2020 BEE.conomics survey findings: 51 black-owned asset managers manage close to R700bn
27four Investment Managers publishes survey on transformation in the asset management industry
The first edition of the BEE.conomics annual survey on transformation in SA asset management was published in 2009 when there were only 14 black-owned asset managers who, combined, managed R91bn.
Fast forward 12 years, and there are now 51 black-owned asset managers managing close to R700bn, indicating that black market share has been increasing steadily. Certainly, in the past couple of years, the number of black private equity fund managers has grown.
A recent Business Day Dialogues, in collaboration with 27four Investment Managers, debated some of the findings of the 2020 BEE.conomics annual survey on transformation in SA asset management survey during a digitised conversation moderated by Nastassia Arendse. The panel consisted of specialists from 27four Investment Managers.
Black market share of the total estimated SA savings and investment pool is 9%. The industry comprises a few large firms, and a long list of small and mid-sized firms operating subscale.
The black asset management industry regards the biggest threats to growth as being the continual decline of the number of companies within public markets, and that the number of stand-alone retirement funds will continue to decline in favour of umbrella arrangements.
At present, 90% of public market asset managers’ base comes from institutional investors such as retirement funds. Large umbrella funds, however, are primarily focused on their own products, making it hard for black asset managers to get a foot in the door.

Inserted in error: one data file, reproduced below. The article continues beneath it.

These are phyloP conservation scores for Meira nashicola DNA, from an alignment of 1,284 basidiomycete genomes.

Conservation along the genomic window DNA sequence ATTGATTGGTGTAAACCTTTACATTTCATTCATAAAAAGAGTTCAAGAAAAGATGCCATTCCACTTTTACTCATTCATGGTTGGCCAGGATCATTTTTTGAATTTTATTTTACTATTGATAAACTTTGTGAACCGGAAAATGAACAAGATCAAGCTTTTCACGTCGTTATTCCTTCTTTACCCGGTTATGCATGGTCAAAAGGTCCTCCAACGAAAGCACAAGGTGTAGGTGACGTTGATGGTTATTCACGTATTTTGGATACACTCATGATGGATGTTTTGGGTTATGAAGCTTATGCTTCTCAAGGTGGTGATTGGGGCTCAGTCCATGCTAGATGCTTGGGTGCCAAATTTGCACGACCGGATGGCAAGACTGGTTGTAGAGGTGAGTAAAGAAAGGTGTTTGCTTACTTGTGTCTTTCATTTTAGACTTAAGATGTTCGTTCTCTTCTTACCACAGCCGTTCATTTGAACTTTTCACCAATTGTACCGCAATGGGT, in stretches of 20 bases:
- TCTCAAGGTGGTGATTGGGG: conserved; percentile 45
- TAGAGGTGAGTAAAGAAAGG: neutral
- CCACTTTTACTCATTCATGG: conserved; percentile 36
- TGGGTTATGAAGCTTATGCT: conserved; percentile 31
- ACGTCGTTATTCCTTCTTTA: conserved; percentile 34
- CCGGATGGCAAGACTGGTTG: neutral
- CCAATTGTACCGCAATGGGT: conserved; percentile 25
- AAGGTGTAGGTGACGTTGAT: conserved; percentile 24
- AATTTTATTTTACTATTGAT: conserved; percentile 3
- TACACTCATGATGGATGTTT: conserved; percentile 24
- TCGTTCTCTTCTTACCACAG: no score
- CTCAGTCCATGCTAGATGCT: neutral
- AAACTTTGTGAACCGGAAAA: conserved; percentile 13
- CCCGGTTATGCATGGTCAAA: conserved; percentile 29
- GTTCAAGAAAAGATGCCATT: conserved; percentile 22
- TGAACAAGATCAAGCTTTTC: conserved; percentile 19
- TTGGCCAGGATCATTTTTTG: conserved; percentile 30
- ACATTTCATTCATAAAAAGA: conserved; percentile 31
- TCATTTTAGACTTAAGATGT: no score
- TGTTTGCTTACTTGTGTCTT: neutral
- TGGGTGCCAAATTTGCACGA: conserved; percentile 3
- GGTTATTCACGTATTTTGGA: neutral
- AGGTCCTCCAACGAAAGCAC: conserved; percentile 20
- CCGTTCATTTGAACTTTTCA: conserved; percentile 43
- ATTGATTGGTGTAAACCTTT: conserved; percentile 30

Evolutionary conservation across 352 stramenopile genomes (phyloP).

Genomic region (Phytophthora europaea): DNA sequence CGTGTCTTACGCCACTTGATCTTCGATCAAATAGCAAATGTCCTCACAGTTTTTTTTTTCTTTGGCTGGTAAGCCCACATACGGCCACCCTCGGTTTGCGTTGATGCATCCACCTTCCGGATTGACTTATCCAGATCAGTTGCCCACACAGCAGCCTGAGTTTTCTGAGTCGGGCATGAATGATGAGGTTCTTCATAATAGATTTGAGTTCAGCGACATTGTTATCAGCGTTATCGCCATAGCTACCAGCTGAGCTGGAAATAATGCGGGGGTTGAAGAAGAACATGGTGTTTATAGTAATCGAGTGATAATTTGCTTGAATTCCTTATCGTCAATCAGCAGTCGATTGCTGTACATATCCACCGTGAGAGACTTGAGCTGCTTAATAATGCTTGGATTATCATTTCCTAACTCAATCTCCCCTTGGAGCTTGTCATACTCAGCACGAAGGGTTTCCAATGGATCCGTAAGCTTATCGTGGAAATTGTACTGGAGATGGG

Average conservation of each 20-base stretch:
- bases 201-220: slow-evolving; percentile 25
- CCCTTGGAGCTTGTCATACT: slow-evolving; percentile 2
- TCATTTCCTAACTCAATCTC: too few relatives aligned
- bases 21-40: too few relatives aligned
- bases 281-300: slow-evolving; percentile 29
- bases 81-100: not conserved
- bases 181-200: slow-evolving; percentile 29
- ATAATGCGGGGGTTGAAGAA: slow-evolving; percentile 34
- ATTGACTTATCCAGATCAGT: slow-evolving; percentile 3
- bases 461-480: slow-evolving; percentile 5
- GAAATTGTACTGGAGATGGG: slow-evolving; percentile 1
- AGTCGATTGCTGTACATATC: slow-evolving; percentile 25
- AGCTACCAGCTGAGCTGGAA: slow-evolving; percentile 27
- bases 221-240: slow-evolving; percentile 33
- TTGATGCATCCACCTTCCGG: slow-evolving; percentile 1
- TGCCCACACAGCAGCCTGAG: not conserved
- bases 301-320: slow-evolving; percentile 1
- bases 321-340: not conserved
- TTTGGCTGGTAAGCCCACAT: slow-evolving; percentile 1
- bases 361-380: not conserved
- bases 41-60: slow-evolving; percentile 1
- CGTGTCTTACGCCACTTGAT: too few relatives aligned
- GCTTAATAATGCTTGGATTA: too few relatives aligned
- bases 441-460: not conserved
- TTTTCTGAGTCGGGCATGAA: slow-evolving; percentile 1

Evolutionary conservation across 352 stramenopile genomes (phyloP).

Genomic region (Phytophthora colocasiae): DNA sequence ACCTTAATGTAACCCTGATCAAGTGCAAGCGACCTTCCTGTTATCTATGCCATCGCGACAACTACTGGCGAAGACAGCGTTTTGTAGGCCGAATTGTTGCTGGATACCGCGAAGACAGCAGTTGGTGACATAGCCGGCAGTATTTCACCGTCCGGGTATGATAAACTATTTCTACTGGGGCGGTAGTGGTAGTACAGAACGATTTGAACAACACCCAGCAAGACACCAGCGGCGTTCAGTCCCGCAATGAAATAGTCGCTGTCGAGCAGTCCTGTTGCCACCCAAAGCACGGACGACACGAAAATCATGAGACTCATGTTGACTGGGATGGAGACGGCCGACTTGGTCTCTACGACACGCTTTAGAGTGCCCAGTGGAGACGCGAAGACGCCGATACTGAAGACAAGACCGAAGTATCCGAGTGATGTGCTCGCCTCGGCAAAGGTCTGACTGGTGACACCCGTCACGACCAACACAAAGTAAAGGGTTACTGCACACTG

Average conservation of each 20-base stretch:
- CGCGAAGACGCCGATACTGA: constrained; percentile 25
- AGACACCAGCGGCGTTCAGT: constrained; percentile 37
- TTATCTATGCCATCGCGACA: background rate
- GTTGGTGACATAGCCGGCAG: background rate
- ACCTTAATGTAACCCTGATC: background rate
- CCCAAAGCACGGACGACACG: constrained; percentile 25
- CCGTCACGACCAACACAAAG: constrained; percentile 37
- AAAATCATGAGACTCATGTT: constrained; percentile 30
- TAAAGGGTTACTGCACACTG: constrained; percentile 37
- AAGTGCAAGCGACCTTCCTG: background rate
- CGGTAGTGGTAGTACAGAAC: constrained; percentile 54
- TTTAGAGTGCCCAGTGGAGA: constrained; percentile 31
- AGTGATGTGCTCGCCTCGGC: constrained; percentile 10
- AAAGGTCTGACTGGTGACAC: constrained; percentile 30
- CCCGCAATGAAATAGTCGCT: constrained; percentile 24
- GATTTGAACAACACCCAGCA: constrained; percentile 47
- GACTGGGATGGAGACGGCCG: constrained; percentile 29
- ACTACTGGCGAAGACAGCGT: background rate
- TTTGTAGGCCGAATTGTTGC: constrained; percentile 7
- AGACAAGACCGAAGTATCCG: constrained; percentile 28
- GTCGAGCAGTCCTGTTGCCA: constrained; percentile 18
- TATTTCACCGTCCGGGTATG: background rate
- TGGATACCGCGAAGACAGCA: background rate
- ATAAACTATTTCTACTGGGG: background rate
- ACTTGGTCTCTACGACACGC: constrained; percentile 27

The Covid-19 pandemic has done the industry no favours given that its profitability correlates directly with the performance of the economy. About half of all survey participants expect the pandemic to have a negative impact on their bottom line. The survey found that most black firms agreed that the Covid-19 pandemic had once again exposed the fragility of financial markets and economic systems, and highlighted the need for an urgent shift towards achieving the UN’s sustainable development goals.
In terms of asset allocation trends, there has been a decline in domestic equities in favour of domestic fixed income which is a reflection of lacklustre performance, poor investor confidence and a struggling economy. Within public markets, more than 60% of industry assets are invested in low-risk money market and fixed-income products. Domestic equities make up just 22% of assets under management.
Another trend noted by the panellists is how new financial sector and broad-based BEE regulation will affect the industry. In a bid to accelerate the country’s economic recovery, the government has suggested using prescribed assets to kick-start growth. This may require a change to Regulation 28 of the Pension Funds Act, which caps private equity and hedge funds at 15%. The Southern African Venture Capital and Private Equity Association has called for hedge funds and private equity to be separated.
The five largest black asset managers control 72% of the assets under management by black firms. Those firms that focus only on equities have struggled, while there appears to be saturation in terms of new managers coming to market. More scale is required at the top level as opposed to the bottom level.
To find out more about the BEE.conomics annual transformation in SA asset management survey, visit the website.
Watch the online discussion below:
This article was paid for by 27four Investment Managers.
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